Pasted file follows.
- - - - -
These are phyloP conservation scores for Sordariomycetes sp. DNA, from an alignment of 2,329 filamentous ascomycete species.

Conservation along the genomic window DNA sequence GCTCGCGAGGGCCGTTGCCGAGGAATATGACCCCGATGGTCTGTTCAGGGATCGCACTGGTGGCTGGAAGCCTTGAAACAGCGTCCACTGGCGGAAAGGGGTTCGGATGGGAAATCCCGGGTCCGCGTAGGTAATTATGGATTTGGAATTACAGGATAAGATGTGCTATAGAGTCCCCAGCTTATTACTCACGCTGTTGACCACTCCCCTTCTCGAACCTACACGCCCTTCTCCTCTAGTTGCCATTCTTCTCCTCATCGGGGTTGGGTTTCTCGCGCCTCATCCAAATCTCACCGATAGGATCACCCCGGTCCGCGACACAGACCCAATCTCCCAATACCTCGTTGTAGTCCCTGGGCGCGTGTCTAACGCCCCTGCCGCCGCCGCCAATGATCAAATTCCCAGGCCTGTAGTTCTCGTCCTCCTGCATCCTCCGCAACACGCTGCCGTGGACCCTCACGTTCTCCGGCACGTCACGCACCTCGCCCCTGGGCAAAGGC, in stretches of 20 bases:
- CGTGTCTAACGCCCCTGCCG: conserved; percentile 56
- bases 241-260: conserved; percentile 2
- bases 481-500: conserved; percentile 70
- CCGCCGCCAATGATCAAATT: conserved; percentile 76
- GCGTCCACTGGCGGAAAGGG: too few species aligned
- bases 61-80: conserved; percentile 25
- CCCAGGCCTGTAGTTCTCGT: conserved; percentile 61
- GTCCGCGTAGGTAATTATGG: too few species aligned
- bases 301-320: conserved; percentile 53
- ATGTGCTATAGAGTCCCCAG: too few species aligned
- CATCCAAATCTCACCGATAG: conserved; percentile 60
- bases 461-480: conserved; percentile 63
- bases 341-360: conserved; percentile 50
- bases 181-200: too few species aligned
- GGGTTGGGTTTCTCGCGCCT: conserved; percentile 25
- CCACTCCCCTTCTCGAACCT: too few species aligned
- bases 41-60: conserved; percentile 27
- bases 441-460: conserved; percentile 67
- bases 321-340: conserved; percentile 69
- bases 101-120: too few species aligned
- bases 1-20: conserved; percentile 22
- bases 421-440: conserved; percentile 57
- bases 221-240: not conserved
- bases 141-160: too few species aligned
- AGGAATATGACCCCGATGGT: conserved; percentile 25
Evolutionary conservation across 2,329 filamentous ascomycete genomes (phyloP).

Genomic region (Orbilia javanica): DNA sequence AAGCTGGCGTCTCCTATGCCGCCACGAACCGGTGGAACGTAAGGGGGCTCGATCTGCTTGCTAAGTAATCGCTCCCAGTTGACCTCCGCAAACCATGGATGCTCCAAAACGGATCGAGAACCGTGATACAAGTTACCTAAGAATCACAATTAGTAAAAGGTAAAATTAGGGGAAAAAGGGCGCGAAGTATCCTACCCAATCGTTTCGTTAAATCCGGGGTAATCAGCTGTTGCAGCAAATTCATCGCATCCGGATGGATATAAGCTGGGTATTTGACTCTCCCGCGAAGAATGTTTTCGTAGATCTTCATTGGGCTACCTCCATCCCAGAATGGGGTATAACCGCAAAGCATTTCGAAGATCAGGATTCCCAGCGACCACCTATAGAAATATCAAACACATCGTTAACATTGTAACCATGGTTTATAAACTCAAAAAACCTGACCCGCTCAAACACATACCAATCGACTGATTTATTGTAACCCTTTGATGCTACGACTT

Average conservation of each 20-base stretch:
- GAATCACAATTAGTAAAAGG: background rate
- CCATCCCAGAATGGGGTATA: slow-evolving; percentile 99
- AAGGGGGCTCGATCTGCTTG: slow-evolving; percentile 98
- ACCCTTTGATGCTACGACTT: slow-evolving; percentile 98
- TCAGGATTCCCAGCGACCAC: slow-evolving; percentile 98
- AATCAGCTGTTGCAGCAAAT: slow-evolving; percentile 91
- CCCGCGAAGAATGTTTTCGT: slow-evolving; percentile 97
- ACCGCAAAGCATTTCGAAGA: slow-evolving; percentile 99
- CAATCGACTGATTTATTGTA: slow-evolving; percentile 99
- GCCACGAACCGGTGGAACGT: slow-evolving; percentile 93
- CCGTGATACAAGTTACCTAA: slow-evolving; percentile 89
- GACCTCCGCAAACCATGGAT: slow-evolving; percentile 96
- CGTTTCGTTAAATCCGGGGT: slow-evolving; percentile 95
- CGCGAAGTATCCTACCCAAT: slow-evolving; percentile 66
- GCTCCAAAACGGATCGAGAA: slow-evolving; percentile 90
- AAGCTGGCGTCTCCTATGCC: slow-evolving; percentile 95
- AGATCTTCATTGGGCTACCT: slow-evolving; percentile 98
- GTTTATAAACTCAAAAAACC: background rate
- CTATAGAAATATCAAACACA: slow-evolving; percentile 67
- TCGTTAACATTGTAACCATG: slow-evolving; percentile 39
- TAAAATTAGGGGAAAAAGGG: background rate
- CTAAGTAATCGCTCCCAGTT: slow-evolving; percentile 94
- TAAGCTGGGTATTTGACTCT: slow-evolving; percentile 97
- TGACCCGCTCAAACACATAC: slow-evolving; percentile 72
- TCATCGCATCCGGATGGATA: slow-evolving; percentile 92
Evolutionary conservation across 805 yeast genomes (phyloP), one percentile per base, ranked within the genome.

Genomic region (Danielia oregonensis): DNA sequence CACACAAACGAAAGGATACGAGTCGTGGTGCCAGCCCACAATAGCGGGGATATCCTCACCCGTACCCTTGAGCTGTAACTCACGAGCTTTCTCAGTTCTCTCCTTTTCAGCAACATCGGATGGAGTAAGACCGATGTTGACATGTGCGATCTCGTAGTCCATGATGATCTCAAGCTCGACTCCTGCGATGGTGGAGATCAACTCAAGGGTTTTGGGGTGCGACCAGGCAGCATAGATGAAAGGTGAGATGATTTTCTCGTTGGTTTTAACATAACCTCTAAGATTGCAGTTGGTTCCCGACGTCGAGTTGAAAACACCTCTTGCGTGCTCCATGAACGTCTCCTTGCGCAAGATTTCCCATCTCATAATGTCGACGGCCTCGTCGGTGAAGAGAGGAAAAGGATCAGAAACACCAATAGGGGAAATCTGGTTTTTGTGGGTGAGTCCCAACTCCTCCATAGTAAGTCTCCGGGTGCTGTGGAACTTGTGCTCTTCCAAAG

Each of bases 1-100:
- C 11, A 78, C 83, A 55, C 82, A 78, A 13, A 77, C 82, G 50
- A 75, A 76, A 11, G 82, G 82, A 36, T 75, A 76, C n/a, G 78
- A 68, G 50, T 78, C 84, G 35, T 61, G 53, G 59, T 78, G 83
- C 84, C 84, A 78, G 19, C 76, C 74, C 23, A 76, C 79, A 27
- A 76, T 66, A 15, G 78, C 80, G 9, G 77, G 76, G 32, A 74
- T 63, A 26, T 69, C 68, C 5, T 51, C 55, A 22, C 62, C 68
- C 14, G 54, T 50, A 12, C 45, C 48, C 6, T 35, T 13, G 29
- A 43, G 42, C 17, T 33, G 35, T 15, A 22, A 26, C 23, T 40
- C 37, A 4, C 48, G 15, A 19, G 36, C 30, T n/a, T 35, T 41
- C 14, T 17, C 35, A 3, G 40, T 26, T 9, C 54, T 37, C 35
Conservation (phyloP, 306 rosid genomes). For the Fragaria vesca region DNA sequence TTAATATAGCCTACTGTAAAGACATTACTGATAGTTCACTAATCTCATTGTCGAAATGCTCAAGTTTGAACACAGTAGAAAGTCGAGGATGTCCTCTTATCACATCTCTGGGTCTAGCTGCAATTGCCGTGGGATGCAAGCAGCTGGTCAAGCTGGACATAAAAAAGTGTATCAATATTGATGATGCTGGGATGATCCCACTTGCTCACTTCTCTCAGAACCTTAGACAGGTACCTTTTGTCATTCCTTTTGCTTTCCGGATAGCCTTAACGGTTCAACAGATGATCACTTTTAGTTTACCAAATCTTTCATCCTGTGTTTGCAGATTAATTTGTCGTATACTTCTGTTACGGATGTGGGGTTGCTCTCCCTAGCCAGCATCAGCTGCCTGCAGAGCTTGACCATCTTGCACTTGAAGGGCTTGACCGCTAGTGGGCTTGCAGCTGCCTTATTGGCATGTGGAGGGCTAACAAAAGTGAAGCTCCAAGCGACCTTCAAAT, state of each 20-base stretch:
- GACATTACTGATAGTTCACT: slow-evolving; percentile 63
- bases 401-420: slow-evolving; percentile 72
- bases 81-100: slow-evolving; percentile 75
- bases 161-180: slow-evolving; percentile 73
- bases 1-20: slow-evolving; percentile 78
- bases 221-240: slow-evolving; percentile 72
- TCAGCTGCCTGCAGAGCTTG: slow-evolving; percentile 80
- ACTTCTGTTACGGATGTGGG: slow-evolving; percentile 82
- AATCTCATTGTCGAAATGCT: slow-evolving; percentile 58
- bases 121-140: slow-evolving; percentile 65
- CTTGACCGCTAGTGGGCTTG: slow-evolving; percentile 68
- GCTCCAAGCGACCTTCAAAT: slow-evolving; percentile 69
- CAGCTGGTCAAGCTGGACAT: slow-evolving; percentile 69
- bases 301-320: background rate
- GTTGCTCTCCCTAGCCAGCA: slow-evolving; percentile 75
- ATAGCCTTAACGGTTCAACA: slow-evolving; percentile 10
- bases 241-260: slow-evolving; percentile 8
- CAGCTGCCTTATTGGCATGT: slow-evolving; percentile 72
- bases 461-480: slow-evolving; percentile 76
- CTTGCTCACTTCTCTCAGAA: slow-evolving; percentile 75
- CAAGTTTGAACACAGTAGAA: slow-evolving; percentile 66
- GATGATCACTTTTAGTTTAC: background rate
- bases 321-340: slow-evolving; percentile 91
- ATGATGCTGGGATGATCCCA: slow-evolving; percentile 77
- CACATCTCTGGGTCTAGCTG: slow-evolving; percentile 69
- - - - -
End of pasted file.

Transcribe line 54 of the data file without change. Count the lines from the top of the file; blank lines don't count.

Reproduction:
- TGACCCGCTCAAACACATAC: slow-evolving; percentile 72